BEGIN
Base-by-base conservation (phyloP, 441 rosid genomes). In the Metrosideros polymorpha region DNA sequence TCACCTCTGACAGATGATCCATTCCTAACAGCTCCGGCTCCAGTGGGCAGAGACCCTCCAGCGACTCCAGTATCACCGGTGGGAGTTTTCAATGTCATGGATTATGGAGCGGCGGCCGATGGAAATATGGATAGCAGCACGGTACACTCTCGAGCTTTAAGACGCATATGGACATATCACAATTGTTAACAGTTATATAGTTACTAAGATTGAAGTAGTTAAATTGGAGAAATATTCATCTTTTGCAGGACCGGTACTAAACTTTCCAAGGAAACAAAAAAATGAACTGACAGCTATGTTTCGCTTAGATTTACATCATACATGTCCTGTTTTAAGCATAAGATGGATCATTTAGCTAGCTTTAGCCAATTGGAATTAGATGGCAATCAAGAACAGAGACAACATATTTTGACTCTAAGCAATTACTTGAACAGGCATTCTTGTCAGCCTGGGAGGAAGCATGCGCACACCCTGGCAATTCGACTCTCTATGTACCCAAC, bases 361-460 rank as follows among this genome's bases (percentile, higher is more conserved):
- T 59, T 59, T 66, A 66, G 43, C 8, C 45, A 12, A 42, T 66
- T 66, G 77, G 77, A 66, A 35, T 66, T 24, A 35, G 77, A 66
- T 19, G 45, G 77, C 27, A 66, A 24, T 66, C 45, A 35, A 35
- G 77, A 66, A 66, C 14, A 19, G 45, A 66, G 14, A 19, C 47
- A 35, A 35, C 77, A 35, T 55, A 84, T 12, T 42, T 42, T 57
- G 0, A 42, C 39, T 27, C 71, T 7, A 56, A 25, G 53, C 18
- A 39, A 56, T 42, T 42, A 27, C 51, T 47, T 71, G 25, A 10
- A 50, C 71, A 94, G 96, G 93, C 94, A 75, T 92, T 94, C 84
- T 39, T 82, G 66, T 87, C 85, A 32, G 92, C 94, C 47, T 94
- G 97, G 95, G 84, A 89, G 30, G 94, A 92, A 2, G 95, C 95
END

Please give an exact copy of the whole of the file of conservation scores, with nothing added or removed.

Base-by-base conservation (phyloP, 441 rosid genomes). In the Metrosideros polymorpha region DNA sequence TCACCTCTGACAGATGATCCATTCCTAACAGCTCCGGCTCCAGTGGGCAGAGACCCTCCAGCGACTCCAGTATCACCGGTGGGAGTTTTCAATGTCATGGATTATGGAGCGGCGGCCGATGGAAATATGGATAGCAGCACGGTACACTCTCGAGCTTTAAGACGCATATGGACATATCACAATTGTTAACAGTTATATAGTTACTAAGATTGAAGTAGTTAAATTGGAGAAATATTCATCTTTTGCAGGACCGGTACTAAACTTTCCAAGGAAACAAAAAAATGAACTGACAGCTATGTTTCGCTTAGATTTACATCATACATGTCCTGTTTTAAGCATAAGATGGATCATTTAGCTAGCTTTAGCCAATTGGAATTAGATGGCAATCAAGAACAGAGACAACATATTTTGACTCTAAGCAATTACTTGAACAGGCATTCTTGTCAGCCTGGGAGGAAGCATGCGCACACCCTGGCAATTCGACTCTCTATGTACCCAAC, bases 361-460 rank as follows among this genome's bases (percentile, higher is more conserved):
- T 59, T 59, T 66, A 66, G 43, C 8, C 45, A 12, A 42, T 66
- T 66, G 77, G 77, A 66, A 35, T 66, T 24, A 35, G 77, A 66
- T 19, G 45, G 77, C 27, A 66, A 24, T 66, C 45, A 35, A 35
- G 77, A 66, A 66, C 14, A 19, G 45, A 66, G 14, A 19, C 47
- A 35, A 35, C 77, A 35, T 55, A 84, T 12, T 42, T 42, T 57
- G 0, A 42, C 39, T 27, C 71, T 7, A 56, A 25, G 53, C 18
- A 39, A 56, T 42, T 42, A 27, C 51, T 47, T 71, G 25, A 10
- A 50, C 71, A 94, G 96, G 93, C 94, A 75, T 92, T 94, C 84
- T 39, T 82, G 66, T 87, C 85, A 32, G 92, C 94, C 47, T 94
- G 97, G 95, G 84, A 89, G 30, G 94, A 92, A 2, G 95, C 95